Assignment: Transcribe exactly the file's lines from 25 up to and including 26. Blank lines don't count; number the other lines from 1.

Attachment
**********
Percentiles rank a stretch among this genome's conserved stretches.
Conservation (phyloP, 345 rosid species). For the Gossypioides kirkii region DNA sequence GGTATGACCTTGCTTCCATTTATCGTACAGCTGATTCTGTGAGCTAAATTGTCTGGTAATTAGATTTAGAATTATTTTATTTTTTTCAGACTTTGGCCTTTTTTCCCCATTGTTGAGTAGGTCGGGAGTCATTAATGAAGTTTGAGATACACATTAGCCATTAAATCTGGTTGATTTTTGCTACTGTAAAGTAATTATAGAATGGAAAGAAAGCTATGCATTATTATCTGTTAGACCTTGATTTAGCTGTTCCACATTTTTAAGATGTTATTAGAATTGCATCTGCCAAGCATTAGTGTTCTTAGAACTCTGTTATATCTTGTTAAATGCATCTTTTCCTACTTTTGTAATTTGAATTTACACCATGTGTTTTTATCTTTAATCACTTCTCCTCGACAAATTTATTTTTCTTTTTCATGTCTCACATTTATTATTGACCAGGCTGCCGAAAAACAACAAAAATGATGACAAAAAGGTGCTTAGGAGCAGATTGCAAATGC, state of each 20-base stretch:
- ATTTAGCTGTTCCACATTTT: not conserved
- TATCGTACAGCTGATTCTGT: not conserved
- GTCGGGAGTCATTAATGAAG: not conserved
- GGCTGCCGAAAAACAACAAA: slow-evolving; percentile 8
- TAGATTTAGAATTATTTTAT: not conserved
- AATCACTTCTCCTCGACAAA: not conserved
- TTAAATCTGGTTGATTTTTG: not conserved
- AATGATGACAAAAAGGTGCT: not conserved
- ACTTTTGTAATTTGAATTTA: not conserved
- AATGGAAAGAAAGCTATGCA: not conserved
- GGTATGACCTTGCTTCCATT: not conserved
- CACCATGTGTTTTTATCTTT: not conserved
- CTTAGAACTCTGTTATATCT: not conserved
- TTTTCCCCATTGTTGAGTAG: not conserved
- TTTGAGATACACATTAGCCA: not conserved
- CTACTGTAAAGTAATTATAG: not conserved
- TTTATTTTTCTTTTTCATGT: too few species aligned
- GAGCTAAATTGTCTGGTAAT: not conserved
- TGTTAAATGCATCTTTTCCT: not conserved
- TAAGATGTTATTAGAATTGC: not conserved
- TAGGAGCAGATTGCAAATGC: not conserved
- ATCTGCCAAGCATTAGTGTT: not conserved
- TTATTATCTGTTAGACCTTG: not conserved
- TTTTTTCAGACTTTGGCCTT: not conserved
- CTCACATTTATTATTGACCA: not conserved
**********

- TTATTATCTGTTAGACCTTG: not conserved
- TTTTTTCAGACTTTGGCCTT: not conserved